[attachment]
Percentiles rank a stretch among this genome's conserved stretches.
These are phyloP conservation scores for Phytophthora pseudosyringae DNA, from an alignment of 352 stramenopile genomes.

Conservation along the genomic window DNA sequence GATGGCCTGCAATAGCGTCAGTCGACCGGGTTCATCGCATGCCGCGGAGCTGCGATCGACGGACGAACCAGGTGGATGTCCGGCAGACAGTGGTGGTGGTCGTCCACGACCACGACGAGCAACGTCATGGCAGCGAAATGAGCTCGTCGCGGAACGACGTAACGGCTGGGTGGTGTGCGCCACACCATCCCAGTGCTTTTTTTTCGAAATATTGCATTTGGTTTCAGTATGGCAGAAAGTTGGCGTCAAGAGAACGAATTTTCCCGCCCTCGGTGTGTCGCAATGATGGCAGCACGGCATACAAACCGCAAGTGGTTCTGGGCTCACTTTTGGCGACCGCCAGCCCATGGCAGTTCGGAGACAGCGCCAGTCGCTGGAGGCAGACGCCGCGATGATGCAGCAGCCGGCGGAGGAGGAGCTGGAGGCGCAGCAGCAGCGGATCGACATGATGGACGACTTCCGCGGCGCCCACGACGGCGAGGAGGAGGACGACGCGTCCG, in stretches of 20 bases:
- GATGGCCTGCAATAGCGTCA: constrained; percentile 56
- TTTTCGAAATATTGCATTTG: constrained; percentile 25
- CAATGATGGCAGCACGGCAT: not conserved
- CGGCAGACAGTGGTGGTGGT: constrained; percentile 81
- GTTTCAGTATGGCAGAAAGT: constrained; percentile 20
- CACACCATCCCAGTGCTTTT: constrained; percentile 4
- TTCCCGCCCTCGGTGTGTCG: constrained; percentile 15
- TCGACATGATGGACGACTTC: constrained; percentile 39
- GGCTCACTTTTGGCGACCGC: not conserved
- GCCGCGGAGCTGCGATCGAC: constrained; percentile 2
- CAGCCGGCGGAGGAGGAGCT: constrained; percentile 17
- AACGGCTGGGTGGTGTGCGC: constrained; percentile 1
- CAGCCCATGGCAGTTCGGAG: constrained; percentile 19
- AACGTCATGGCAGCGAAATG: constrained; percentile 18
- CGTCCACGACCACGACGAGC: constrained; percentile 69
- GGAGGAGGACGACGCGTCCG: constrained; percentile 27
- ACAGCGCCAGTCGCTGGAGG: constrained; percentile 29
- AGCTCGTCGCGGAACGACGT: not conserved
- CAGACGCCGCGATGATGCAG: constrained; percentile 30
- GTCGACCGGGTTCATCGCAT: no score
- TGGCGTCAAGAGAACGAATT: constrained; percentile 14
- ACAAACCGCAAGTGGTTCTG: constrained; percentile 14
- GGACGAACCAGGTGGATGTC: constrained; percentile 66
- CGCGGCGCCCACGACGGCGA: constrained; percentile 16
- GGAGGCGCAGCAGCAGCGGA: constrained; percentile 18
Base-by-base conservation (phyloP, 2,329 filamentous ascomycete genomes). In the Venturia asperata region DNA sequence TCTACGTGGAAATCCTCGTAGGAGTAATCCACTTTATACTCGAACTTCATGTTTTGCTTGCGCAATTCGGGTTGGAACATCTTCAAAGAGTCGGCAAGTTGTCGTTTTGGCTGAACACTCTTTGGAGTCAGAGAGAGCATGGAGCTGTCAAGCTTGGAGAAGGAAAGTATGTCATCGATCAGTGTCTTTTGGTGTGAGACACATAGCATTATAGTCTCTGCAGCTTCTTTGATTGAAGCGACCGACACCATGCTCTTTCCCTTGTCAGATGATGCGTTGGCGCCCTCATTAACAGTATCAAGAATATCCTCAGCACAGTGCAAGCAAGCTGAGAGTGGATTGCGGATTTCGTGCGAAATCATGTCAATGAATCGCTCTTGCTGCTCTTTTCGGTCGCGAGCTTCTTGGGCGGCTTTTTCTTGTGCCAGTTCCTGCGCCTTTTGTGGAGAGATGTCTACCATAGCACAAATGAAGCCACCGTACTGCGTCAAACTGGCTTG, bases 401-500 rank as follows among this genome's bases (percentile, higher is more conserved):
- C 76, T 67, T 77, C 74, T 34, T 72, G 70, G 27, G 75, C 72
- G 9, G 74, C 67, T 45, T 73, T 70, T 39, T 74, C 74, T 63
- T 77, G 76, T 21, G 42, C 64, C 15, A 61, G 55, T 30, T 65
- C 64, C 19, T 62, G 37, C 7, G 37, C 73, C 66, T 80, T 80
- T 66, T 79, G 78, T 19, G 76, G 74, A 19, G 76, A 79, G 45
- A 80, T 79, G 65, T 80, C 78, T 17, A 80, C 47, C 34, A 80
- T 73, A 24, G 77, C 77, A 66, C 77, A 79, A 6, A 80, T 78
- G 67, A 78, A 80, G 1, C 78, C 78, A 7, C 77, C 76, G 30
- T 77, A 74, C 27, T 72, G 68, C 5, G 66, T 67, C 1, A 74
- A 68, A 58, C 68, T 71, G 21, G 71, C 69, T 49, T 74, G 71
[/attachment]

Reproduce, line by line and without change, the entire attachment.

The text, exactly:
Percentiles rank a stretch among this genome's conserved stretches.
These are phyloP conservation scores for Phytophthora pseudosyringae DNA, from an alignment of 352 stramenopile genomes.

Conservation along the genomic window DNA sequence GATGGCCTGCAATAGCGTCAGTCGACCGGGTTCATCGCATGCCGCGGAGCTGCGATCGACGGACGAACCAGGTGGATGTCCGGCAGACAGTGGTGGTGGTCGTCCACGACCACGACGAGCAACGTCATGGCAGCGAAATGAGCTCGTCGCGGAACGACGTAACGGCTGGGTGGTGTGCGCCACACCATCCCAGTGCTTTTTTTTCGAAATATTGCATTTGGTTTCAGTATGGCAGAAAGTTGGCGTCAAGAGAACGAATTTTCCCGCCCTCGGTGTGTCGCAATGATGGCAGCACGGCATACAAACCGCAAGTGGTTCTGGGCTCACTTTTGGCGACCGCCAGCCCATGGCAGTTCGGAGACAGCGCCAGTCGCTGGAGGCAGACGCCGCGATGATGCAGCAGCCGGCGGAGGAGGAGCTGGAGGCGCAGCAGCAGCGGATCGACATGATGGACGACTTCCGCGGCGCCCACGACGGCGAGGAGGAGGACGACGCGTCCG, in stretches of 20 bases:
- GATGGCCTGCAATAGCGTCA: constrained; percentile 56
- TTTTCGAAATATTGCATTTG: constrained; percentile 25
- CAATGATGGCAGCACGGCAT: not conserved
- CGGCAGACAGTGGTGGTGGT: constrained; percentile 81
- GTTTCAGTATGGCAGAAAGT: constrained; percentile 20
- CACACCATCCCAGTGCTTTT: constrained; percentile 4
- TTCCCGCCCTCGGTGTGTCG: constrained; percentile 15
- TCGACATGATGGACGACTTC: constrained; percentile 39
- GGCTCACTTTTGGCGACCGC: not conserved
- GCCGCGGAGCTGCGATCGAC: constrained; percentile 2
- CAGCCGGCGGAGGAGGAGCT: constrained; percentile 17
- AACGGCTGGGTGGTGTGCGC: constrained; percentile 1
- CAGCCCATGGCAGTTCGGAG: constrained; percentile 19
- AACGTCATGGCAGCGAAATG: constrained; percentile 18
- CGTCCACGACCACGACGAGC: constrained; percentile 69
- GGAGGAGGACGACGCGTCCG: constrained; percentile 27
- ACAGCGCCAGTCGCTGGAGG: constrained; percentile 29
- AGCTCGTCGCGGAACGACGT: not conserved
- CAGACGCCGCGATGATGCAG: constrained; percentile 30
- GTCGACCGGGTTCATCGCAT: no score
- TGGCGTCAAGAGAACGAATT: constrained; percentile 14
- ACAAACCGCAAGTGGTTCTG: constrained; percentile 14
- GGACGAACCAGGTGGATGTC: constrained; percentile 66
- CGCGGCGCCCACGACGGCGA: constrained; percentile 16
- GGAGGCGCAGCAGCAGCGGA: constrained; percentile 18
Base-by-base conservation (phyloP, 2,329 filamentous ascomycete genomes). In the Venturia asperata region DNA sequence TCTACGTGGAAATCCTCGTAGGAGTAATCCACTTTATACTCGAACTTCATGTTTTGCTTGCGCAATTCGGGTTGGAACATCTTCAAAGAGTCGGCAAGTTGTCGTTTTGGCTGAACACTCTTTGGAGTCAGAGAGAGCATGGAGCTGTCAAGCTTGGAGAAGGAAAGTATGTCATCGATCAGTGTCTTTTGGTGTGAGACACATAGCATTATAGTCTCTGCAGCTTCTTTGATTGAAGCGACCGACACCATGCTCTTTCCCTTGTCAGATGATGCGTTGGCGCCCTCATTAACAGTATCAAGAATATCCTCAGCACAGTGCAAGCAAGCTGAGAGTGGATTGCGGATTTCGTGCGAAATCATGTCAATGAATCGCTCTTGCTGCTCTTTTCGGTCGCGAGCTTCTTGGGCGGCTTTTTCTTGTGCCAGTTCCTGCGCCTTTTGTGGAGAGATGTCTACCATAGCACAAATGAAGCCACCGTACTGCGTCAAACTGGCTTG, bases 401-500 rank as follows among this genome's bases (percentile, higher is more conserved):
- C 76, T 67, T 77, C 74, T 34, T 72, G 70, G 27, G 75, C 72
- G 9, G 74, C 67, T 45, T 73, T 70, T 39, T 74, C 74, T 63
- T 77, G 76, T 21, G 42, C 64, C 15, A 61, G 55, T 30, T 65
- C 64, C 19, T 62, G 37, C 7, G 37, C 73, C 66, T 80, T 80
- T 66, T 79, G 78, T 19, G 76, G 74, A 19, G 76, A 79, G 45
- A 80, T 79, G 65, T 80, C 78, T 17, A 80, C 47, C 34, A 80
- T 73, A 24, G 77, C 77, A 66, C 77, A 79, A 6, A 80, T 78
- G 67, A 78, A 80, G 1, C 78, C 78, A 7, C 77, C 76, G 30
- T 77, A 74, C 27, T 72, G 68, C 5, G 66, T 67, C 1, A 74
- A 68, A 58, C 68, T 71, G 21, G 71, C 69, T 49, T 74, G 71